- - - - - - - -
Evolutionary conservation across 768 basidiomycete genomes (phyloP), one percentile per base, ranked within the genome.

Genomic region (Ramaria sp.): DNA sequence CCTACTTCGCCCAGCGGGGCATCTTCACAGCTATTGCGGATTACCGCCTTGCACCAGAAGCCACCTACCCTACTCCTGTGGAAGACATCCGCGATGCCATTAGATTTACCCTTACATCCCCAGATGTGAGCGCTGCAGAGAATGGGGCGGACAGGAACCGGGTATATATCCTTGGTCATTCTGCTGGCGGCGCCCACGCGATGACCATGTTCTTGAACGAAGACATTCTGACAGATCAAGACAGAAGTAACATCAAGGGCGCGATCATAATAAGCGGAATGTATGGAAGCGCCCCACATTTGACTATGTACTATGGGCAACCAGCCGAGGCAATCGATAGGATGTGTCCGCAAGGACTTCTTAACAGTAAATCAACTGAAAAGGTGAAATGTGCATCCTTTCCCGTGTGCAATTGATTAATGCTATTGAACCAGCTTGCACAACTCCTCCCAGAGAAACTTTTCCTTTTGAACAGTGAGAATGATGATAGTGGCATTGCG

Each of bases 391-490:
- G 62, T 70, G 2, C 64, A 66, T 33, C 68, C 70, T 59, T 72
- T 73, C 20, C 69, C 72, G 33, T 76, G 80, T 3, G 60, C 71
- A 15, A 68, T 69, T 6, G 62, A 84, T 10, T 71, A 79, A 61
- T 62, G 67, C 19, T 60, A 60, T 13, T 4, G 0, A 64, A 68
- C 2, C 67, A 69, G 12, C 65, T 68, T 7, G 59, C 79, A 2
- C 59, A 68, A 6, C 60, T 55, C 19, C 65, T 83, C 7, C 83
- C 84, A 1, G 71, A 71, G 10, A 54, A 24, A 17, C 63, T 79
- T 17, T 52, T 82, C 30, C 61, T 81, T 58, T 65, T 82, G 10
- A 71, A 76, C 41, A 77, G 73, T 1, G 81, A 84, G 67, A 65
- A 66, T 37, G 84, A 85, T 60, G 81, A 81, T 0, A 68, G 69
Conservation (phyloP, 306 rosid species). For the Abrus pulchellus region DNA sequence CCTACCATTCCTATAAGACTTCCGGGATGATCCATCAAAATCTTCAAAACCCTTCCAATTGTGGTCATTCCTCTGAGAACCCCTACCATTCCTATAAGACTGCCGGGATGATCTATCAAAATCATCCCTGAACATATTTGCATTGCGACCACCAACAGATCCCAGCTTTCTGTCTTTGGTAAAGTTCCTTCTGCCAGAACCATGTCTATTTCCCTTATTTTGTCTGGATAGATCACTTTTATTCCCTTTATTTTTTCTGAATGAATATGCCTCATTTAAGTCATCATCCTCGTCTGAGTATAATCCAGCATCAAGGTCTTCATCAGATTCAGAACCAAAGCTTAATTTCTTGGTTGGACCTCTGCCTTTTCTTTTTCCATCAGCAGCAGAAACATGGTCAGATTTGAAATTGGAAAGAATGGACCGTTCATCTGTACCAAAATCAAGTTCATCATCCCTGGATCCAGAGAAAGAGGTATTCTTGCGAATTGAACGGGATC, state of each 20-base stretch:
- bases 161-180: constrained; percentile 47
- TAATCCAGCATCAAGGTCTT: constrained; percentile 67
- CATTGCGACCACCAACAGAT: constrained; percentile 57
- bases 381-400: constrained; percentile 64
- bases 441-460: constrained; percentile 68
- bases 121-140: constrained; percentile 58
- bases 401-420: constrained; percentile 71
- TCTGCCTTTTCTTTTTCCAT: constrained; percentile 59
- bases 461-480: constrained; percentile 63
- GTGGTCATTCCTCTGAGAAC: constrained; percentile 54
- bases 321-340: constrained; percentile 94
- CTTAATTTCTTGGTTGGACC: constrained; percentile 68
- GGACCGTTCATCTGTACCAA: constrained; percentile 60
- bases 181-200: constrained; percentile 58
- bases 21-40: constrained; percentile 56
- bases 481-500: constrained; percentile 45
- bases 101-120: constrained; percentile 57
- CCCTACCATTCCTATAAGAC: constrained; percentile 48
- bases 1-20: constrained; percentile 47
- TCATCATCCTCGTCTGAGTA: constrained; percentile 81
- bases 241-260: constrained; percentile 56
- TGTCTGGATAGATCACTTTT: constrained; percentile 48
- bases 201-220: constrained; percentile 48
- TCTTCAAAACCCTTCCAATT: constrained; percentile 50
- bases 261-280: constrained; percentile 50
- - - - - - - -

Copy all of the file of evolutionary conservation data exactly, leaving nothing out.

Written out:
Evolutionary conservation across 768 basidiomycete genomes (phyloP), one percentile per base, ranked within the genome.

Genomic region (Ramaria sp.): DNA sequence CCTACTTCGCCCAGCGGGGCATCTTCACAGCTATTGCGGATTACCGCCTTGCACCAGAAGCCACCTACCCTACTCCTGTGGAAGACATCCGCGATGCCATTAGATTTACCCTTACATCCCCAGATGTGAGCGCTGCAGAGAATGGGGCGGACAGGAACCGGGTATATATCCTTGGTCATTCTGCTGGCGGCGCCCACGCGATGACCATGTTCTTGAACGAAGACATTCTGACAGATCAAGACAGAAGTAACATCAAGGGCGCGATCATAATAAGCGGAATGTATGGAAGCGCCCCACATTTGACTATGTACTATGGGCAACCAGCCGAGGCAATCGATAGGATGTGTCCGCAAGGACTTCTTAACAGTAAATCAACTGAAAAGGTGAAATGTGCATCCTTTCCCGTGTGCAATTGATTAATGCTATTGAACCAGCTTGCACAACTCCTCCCAGAGAAACTTTTCCTTTTGAACAGTGAGAATGATGATAGTGGCATTGCG

Each of bases 391-490:
- G 62, T 70, G 2, C 64, A 66, T 33, C 68, C 70, T 59, T 72
- T 73, C 20, C 69, C 72, G 33, T 76, G 80, T 3, G 60, C 71
- A 15, A 68, T 69, T 6, G 62, A 84, T 10, T 71, A 79, A 61
- T 62, G 67, C 19, T 60, A 60, T 13, T 4, G 0, A 64, A 68
- C 2, C 67, A 69, G 12, C 65, T 68, T 7, G 59, C 79, A 2
- C 59, A 68, A 6, C 60, T 55, C 19, C 65, T 83, C 7, C 83
- C 84, A 1, G 71, A 71, G 10, A 54, A 24, A 17, C 63, T 79
- T 17, T 52, T 82, C 30, C 61, T 81, T 58, T 65, T 82, G 10
- A 71, A 76, C 41, A 77, G 73, T 1, G 81, A 84, G 67, A 65
- A 66, T 37, G 84, A 85, T 60, G 81, A 81, T 0, A 68, G 69
Conservation (phyloP, 306 rosid species). For the Abrus pulchellus region DNA sequence CCTACCATTCCTATAAGACTTCCGGGATGATCCATCAAAATCTTCAAAACCCTTCCAATTGTGGTCATTCCTCTGAGAACCCCTACCATTCCTATAAGACTGCCGGGATGATCTATCAAAATCATCCCTGAACATATTTGCATTGCGACCACCAACAGATCCCAGCTTTCTGTCTTTGGTAAAGTTCCTTCTGCCAGAACCATGTCTATTTCCCTTATTTTGTCTGGATAGATCACTTTTATTCCCTTTATTTTTTCTGAATGAATATGCCTCATTTAAGTCATCATCCTCGTCTGAGTATAATCCAGCATCAAGGTCTTCATCAGATTCAGAACCAAAGCTTAATTTCTTGGTTGGACCTCTGCCTTTTCTTTTTCCATCAGCAGCAGAAACATGGTCAGATTTGAAATTGGAAAGAATGGACCGTTCATCTGTACCAAAATCAAGTTCATCATCCCTGGATCCAGAGAAAGAGGTATTCTTGCGAATTGAACGGGATC, state of each 20-base stretch:
- bases 161-180: constrained; percentile 47
- TAATCCAGCATCAAGGTCTT: constrained; percentile 67
- CATTGCGACCACCAACAGAT: constrained; percentile 57
- bases 381-400: constrained; percentile 64
- bases 441-460: constrained; percentile 68
- bases 121-140: constrained; percentile 58
- bases 401-420: constrained; percentile 71
- TCTGCCTTTTCTTTTTCCAT: constrained; percentile 59
- bases 461-480: constrained; percentile 63
- GTGGTCATTCCTCTGAGAAC: constrained; percentile 54
- bases 321-340: constrained; percentile 94
- CTTAATTTCTTGGTTGGACC: constrained; percentile 68
- GGACCGTTCATCTGTACCAA: constrained; percentile 60
- bases 181-200: constrained; percentile 58
- bases 21-40: constrained; percentile 56
- bases 481-500: constrained; percentile 45
- bases 101-120: constrained; percentile 57
- CCCTACCATTCCTATAAGAC: constrained; percentile 48
- bases 1-20: constrained; percentile 47
- TCATCATCCTCGTCTGAGTA: constrained; percentile 81
- bases 241-260: constrained; percentile 56
- TGTCTGGATAGATCACTTTT: constrained; percentile 48
- bases 201-220: constrained; percentile 48
- TCTTCAAAACCCTTCCAATT: constrained; percentile 50
- bases 261-280: constrained; percentile 50